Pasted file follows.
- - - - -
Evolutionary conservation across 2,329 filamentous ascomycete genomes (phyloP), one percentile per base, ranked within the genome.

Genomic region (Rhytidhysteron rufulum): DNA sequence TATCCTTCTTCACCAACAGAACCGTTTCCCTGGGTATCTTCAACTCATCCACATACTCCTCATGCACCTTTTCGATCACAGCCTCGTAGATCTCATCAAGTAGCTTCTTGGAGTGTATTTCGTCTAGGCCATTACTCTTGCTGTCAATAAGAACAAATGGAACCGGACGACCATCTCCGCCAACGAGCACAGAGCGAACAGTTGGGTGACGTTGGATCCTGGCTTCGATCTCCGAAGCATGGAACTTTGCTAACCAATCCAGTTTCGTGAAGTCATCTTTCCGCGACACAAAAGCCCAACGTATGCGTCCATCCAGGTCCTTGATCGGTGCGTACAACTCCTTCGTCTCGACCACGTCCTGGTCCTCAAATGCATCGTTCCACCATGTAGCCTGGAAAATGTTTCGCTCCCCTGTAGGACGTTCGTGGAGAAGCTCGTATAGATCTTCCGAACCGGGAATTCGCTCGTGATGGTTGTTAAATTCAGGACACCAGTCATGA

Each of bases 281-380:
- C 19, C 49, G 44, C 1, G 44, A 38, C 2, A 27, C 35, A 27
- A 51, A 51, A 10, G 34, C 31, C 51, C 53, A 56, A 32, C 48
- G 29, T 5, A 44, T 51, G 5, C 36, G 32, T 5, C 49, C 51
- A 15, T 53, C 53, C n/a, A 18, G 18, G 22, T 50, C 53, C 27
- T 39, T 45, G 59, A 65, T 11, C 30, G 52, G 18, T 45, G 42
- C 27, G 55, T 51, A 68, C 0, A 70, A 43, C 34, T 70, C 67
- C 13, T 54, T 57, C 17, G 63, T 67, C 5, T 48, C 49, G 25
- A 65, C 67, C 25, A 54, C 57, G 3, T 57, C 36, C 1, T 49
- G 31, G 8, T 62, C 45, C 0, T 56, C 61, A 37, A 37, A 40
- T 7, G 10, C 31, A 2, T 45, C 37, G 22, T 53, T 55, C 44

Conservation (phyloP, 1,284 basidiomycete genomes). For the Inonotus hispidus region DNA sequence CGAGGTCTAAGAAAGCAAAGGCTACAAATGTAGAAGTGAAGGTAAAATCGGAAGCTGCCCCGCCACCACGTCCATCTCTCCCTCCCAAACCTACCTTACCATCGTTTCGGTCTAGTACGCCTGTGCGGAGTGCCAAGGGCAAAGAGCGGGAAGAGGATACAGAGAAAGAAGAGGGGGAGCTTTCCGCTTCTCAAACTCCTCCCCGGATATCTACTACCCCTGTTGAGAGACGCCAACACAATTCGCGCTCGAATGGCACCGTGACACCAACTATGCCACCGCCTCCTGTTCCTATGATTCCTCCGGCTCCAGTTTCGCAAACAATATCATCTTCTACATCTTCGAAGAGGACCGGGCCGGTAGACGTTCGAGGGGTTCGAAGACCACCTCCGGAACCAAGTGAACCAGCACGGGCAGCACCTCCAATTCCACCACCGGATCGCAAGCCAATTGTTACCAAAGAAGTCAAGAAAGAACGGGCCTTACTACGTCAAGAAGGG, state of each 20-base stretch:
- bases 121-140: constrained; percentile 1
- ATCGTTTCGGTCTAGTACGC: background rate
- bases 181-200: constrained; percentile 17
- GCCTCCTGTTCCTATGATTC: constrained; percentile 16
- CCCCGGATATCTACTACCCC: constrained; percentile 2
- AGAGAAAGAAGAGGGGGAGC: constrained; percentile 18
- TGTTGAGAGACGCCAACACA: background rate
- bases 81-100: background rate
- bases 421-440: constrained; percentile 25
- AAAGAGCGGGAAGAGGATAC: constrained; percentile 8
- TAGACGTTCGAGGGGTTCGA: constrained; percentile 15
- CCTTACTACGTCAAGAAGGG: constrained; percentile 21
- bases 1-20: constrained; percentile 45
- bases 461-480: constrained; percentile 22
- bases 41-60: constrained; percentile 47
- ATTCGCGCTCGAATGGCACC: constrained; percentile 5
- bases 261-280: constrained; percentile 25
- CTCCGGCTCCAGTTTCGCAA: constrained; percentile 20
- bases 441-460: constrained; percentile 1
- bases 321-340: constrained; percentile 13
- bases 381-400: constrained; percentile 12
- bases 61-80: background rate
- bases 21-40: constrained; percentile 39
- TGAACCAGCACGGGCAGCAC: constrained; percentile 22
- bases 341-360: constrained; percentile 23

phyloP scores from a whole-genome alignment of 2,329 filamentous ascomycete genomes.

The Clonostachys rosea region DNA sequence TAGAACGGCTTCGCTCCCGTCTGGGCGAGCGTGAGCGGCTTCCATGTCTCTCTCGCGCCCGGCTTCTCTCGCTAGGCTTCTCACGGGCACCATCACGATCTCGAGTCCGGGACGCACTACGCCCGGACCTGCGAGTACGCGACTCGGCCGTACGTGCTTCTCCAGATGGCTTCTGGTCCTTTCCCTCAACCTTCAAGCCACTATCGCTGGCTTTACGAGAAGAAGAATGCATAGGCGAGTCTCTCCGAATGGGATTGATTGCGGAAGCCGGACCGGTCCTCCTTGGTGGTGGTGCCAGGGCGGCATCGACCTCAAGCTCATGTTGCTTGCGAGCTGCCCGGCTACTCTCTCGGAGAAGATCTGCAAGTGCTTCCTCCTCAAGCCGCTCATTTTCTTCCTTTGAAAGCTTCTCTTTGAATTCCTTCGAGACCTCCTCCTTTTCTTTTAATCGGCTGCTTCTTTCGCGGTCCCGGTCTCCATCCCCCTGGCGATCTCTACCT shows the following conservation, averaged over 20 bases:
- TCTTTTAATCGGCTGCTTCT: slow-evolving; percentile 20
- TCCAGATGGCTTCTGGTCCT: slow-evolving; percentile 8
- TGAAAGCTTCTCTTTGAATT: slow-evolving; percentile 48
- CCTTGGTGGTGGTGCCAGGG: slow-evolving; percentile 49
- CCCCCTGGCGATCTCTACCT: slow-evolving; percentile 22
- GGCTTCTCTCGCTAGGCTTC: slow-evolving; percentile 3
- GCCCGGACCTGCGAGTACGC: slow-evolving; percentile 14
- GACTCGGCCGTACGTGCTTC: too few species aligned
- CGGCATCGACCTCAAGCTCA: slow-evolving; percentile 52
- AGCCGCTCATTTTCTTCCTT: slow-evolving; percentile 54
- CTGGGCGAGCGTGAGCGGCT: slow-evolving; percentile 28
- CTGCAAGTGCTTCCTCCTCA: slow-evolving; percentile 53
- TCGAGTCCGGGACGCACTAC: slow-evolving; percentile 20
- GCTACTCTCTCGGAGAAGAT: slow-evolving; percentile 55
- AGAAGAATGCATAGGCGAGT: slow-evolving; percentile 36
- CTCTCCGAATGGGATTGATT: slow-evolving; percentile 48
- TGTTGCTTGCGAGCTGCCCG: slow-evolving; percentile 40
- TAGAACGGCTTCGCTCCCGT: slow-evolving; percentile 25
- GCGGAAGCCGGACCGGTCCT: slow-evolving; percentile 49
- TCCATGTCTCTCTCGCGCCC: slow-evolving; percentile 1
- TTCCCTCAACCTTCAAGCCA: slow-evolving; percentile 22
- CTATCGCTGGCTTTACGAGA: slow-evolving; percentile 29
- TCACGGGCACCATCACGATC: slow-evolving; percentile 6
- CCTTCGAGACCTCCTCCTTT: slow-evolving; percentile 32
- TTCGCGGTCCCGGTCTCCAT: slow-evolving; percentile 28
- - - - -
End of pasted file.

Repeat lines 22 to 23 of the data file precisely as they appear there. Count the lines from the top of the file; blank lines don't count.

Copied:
- bases 81-100: background rate
- bases 421-440: constrained; percentile 25